Plant Portrait: Pilea Peperomioides

It’s time to introduce another plant to you. Last month I introduced you to a plant-favourite of mine: the Tradescantia Zebrina. A relatively easy plant to take care of and propagate, I thought this would be a perfect beginner plant for anyone who wants to start having and propagating plants. Even for more experienced plant parents the Tradescantia Zebrina is a lovely addition to their home because of the amazing vibrant colours it likes to show off. 

The plant I want to talk about today is one that divides opinions. You either love it or hate it, and it is not as easy to take care of. I myself have had my struggles with this plant, but it still managed to survive me! The plant I will devote this months Plant Portrait to is…..

Photo of Pilea Peperomioides
Pilea Peperomioides

The Pilea Peperomioides! Also known as the Chinese Moneyplant, this plant originates, as the name suggests, from China. What is very interesting about the history of this plant is that for years it was quite rare because it was only cultivated in Scandinavia. This fact really surprised me, because the pilea is very easy to propagate: new baby’s just grow next to the mother plant! Maybe the Scandinavians never told anyone about this? Anyway, lately this plant has gotten really popular and I understand why. With the big, almost perfect round leaves the pilea is a very appealing plant. And those little baby pilea’s growing next to it only makes them cuter.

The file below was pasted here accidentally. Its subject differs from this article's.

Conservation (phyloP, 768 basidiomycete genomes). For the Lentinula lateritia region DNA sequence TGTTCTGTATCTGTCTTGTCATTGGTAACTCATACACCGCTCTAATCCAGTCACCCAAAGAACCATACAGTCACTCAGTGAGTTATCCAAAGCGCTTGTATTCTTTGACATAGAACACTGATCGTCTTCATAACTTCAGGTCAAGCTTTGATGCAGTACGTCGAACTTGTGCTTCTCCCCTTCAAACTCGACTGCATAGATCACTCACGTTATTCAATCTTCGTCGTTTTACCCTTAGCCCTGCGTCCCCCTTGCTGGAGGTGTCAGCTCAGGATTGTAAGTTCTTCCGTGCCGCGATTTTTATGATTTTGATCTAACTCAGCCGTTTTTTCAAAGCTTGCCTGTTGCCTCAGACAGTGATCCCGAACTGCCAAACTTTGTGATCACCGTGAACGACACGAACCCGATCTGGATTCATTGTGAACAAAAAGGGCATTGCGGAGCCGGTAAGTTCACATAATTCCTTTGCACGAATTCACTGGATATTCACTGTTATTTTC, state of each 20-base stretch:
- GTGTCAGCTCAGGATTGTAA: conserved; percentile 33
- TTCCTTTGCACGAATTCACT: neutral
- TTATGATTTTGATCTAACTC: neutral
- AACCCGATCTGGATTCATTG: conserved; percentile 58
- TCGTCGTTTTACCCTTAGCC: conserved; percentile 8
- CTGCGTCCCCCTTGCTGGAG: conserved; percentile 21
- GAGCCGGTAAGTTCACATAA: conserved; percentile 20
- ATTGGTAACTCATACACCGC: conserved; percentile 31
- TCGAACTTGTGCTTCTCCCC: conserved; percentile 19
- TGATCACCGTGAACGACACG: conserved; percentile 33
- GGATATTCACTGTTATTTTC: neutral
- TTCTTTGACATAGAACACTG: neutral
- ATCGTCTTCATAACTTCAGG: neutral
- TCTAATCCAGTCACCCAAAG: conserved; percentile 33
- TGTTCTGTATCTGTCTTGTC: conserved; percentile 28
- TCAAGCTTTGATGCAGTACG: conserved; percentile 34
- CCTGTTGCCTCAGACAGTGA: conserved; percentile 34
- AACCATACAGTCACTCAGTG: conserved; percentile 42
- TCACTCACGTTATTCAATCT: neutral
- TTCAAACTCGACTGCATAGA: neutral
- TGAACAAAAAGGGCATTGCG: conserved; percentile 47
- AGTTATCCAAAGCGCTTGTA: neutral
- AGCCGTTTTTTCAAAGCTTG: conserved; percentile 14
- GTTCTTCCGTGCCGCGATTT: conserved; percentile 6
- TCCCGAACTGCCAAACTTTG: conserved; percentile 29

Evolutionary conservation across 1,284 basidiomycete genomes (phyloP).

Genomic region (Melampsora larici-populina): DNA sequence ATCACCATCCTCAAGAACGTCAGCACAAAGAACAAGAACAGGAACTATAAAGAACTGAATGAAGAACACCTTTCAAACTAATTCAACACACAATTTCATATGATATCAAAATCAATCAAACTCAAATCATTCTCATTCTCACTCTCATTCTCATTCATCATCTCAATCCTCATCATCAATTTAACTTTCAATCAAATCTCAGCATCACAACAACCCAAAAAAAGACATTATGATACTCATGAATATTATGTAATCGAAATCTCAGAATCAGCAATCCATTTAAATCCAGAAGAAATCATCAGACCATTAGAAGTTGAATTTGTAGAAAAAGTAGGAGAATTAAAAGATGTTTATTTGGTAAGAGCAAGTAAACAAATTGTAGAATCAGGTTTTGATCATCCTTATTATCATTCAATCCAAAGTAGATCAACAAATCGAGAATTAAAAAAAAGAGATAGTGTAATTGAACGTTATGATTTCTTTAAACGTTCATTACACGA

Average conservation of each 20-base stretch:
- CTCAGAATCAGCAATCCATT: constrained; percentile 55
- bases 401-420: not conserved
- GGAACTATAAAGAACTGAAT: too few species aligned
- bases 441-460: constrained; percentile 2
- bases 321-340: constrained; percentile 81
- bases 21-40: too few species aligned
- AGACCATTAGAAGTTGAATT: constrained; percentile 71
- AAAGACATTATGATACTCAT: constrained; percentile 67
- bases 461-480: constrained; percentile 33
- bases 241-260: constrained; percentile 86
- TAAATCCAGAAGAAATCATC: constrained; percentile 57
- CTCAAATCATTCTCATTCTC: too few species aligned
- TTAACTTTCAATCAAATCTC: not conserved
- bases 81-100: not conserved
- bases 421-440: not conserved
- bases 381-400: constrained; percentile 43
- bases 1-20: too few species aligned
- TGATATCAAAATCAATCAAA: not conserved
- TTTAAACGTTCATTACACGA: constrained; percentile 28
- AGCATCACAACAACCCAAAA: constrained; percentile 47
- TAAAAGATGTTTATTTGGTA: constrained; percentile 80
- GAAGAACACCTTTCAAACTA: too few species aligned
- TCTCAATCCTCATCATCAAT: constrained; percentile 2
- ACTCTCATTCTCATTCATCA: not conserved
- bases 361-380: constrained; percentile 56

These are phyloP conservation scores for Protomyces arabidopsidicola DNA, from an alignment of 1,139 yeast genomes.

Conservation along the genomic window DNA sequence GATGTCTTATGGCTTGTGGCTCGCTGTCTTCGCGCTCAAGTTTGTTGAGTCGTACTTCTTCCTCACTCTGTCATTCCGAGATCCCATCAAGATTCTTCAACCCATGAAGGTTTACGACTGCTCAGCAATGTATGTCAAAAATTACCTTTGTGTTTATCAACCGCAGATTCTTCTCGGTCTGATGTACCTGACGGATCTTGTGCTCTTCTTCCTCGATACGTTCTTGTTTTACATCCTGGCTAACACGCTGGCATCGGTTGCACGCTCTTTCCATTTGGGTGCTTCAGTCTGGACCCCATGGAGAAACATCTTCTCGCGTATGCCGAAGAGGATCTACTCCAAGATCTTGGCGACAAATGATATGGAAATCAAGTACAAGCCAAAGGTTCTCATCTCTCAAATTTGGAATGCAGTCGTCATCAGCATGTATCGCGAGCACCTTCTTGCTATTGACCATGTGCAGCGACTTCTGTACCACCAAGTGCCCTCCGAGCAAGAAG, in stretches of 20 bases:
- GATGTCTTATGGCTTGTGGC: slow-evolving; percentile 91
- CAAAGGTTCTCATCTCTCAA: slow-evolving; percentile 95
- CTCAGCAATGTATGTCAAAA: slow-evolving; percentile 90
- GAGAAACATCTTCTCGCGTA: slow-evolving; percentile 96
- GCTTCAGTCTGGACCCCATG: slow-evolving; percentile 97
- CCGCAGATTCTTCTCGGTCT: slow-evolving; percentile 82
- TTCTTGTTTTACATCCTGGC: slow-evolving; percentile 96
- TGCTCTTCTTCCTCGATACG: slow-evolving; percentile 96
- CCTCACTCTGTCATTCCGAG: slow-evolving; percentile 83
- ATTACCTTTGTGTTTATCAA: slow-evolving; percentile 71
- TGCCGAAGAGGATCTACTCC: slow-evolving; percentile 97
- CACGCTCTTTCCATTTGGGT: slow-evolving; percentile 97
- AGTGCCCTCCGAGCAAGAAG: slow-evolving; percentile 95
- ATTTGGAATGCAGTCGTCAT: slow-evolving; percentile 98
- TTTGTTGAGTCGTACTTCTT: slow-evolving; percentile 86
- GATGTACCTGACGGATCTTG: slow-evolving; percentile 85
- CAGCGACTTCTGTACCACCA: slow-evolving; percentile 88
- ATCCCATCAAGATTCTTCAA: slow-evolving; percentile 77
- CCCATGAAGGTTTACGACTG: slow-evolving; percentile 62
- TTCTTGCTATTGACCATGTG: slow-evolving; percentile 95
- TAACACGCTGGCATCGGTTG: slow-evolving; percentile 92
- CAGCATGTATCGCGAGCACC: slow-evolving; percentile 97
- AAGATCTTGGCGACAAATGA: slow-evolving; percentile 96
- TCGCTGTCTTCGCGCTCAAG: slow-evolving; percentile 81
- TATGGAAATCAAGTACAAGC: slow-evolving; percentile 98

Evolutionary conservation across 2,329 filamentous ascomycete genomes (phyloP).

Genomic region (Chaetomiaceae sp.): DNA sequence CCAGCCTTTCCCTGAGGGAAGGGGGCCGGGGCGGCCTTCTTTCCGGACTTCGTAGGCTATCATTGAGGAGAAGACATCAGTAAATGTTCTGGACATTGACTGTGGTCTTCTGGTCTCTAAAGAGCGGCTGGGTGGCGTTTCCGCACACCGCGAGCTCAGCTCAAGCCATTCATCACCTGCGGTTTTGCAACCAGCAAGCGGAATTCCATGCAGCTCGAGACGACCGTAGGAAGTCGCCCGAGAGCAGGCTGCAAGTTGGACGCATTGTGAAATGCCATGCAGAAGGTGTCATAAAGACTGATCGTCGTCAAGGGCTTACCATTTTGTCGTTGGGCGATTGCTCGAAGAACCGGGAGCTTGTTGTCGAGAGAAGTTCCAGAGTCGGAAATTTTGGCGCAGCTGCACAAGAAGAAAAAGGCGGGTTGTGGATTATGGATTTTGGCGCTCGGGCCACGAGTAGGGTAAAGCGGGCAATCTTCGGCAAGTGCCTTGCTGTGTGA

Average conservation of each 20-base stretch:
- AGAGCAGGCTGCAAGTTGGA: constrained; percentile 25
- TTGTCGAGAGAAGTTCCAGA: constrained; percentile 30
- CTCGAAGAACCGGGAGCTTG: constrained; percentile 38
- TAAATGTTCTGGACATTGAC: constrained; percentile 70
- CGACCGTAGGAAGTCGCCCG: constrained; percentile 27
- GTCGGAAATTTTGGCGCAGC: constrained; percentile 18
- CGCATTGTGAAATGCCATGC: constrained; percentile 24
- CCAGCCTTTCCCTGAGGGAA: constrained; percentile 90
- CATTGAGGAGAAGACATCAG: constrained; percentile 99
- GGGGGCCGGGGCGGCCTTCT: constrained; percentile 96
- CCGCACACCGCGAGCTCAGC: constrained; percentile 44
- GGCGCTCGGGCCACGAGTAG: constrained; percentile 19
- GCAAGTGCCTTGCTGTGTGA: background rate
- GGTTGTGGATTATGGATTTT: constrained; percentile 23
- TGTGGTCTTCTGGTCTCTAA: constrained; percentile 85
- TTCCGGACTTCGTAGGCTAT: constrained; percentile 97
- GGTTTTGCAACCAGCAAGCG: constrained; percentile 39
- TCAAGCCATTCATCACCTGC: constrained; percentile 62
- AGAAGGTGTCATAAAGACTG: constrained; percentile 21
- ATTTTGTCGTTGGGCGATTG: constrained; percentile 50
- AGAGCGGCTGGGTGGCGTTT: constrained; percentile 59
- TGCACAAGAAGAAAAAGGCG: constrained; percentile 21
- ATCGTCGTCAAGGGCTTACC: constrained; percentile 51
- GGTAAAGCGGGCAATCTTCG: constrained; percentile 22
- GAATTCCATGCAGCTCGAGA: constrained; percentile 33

My very own pilea was a gift from a friend, a baby from her plant which was a baby of a plant from her friend. More babies of those plants have been passed around so there are aunt and sister pilea’s all around. Is plant genealogy a thing? Anyway, I nurtured this little one and she grew bigger and bigger, so naturally I decided to give her a bigger pot so she could grow even bigger. What I wish I knew before is that pilea’s prefer tight pots. Most plants like a little room for their roots so the plant above the soil can grow strong and big. Pilea’s (and some other plants) are weird about that though, they prefer a snug fit. Being a little root bound (more about that in later blogs!) gives off sort of a stress signal to the plant. Most plants will wither under stress, but for others this stress signal is the cue to start making babies. I guess their reasoning is “oh, I’m going to die, better produce offspring so some part of me lives on”. Once I learned this and found out my pot was wayyy too big for my pilea, I put her in a smaller pot, and within a week she was sprouting new leaves all over the place. This resulted in a ehh.. curious.. look:

Photo of my pilea
My weird-looking pilea

Nevertheless, she has been doing really well in her small pot, and I was expecting her to start making new babies anytime. That is until winter came. All around me I hear pilea-parents about how their plant is suffering through winter, just as mine is. Leaves curling, browning and dropping, leaving a very bare stem and just a few leaves. No one seems to know why exactly this winter the plants are having a much harder time, last year all my plants (and those of others) did quite well. But somehow, this winter is brutal for the plants, even though it really isn’t cold at all. The only thing we can do to get our green friends through it is by giving very little water and making sure they get plenty of light. Hopefully they will recover in spring and grow big and lush, and produce plenty of offspring! Let me know in the comments if you’re experiencing the same with your pilea, or, if it is thriving, please let me in on your secrets!

Happy planting! 

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